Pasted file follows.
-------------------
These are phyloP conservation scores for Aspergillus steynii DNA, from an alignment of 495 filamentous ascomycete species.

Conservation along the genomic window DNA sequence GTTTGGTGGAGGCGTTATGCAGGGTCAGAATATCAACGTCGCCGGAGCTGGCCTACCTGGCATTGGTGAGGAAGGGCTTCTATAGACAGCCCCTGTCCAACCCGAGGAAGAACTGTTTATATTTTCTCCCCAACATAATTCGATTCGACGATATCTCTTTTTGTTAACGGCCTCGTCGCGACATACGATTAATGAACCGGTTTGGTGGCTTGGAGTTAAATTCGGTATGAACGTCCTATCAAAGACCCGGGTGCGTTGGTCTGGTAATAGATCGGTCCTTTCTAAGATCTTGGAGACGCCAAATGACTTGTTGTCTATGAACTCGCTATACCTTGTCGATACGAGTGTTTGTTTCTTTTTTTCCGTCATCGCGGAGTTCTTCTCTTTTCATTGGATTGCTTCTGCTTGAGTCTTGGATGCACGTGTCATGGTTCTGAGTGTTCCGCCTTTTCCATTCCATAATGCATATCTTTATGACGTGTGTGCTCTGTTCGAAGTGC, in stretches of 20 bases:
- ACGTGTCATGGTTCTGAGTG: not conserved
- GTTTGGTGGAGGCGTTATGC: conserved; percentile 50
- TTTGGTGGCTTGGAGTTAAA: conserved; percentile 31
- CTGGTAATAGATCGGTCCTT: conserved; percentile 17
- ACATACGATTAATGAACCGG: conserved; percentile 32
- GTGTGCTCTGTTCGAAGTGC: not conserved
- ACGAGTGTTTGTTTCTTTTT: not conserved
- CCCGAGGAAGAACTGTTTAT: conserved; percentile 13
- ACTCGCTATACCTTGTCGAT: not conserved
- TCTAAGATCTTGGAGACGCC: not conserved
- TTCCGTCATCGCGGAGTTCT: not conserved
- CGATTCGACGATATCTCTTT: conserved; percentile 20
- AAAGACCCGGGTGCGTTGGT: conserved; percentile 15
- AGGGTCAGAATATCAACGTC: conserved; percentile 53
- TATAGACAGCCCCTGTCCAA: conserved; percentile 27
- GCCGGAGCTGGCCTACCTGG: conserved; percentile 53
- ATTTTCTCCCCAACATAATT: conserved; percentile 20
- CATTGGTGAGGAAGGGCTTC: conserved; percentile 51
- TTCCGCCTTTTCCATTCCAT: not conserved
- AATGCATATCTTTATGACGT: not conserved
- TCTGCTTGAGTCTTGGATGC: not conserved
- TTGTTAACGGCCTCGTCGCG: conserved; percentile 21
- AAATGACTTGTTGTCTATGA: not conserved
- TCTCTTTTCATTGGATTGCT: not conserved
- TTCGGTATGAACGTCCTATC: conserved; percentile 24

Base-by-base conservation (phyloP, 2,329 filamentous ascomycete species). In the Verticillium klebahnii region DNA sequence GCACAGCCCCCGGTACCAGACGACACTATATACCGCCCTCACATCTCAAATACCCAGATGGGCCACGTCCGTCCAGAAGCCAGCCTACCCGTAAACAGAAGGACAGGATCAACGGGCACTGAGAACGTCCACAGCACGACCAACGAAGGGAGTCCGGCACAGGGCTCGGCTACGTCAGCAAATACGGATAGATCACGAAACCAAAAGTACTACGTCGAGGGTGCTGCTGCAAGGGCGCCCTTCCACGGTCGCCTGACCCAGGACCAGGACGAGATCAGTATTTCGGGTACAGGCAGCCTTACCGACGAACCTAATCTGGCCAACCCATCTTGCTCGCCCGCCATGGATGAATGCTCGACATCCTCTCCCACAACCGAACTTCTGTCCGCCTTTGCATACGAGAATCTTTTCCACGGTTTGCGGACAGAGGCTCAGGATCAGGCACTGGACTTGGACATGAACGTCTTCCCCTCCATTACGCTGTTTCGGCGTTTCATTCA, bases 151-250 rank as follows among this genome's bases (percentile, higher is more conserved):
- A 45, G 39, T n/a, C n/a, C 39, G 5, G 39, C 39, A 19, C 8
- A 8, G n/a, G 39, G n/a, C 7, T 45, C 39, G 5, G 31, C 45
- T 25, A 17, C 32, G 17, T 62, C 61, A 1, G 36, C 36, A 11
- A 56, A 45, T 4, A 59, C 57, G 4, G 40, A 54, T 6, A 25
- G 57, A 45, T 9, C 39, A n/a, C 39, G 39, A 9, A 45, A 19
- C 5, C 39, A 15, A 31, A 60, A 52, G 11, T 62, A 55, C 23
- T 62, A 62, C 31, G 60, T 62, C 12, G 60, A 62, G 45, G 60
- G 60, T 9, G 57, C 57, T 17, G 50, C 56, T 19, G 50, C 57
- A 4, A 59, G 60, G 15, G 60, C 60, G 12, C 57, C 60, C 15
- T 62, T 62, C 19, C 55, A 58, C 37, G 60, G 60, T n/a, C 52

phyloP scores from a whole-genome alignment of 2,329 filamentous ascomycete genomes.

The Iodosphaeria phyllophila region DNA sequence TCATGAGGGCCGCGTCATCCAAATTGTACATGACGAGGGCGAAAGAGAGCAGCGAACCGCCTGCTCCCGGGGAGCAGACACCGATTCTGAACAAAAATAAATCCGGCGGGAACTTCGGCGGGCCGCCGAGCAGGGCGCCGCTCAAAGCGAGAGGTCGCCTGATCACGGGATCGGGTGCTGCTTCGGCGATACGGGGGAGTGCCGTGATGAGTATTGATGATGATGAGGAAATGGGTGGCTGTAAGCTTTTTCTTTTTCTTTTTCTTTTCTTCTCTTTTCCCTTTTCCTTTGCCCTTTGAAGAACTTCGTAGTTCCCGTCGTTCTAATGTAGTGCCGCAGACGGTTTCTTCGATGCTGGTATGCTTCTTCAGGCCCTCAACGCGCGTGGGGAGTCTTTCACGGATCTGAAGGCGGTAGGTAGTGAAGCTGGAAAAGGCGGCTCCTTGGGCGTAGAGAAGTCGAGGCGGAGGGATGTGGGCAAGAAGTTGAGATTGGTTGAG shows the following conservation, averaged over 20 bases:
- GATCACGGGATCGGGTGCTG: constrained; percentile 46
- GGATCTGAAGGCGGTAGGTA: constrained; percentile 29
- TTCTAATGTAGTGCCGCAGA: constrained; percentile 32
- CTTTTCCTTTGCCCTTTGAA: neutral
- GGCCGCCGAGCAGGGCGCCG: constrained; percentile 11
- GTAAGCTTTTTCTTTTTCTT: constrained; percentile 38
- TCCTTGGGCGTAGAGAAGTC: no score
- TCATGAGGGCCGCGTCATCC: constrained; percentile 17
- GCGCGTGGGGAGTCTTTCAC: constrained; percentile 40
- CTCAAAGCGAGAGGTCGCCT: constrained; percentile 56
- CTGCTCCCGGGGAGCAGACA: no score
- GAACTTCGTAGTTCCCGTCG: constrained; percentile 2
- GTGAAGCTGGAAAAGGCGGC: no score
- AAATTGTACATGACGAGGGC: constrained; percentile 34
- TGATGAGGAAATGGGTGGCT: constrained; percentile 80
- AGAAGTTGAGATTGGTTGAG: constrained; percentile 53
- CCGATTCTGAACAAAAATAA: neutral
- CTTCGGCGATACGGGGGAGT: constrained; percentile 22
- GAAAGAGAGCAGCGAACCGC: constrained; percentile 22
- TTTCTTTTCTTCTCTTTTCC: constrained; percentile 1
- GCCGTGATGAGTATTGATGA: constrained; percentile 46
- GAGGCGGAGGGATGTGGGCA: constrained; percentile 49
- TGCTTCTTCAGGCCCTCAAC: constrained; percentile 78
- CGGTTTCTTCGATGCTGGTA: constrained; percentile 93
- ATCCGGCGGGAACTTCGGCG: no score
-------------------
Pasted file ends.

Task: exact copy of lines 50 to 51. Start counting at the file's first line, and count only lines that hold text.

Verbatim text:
- CTCAAAGCGAGAGGTCGCCT: constrained; percentile 56
- CTGCTCCCGGGGAGCAGACA: no score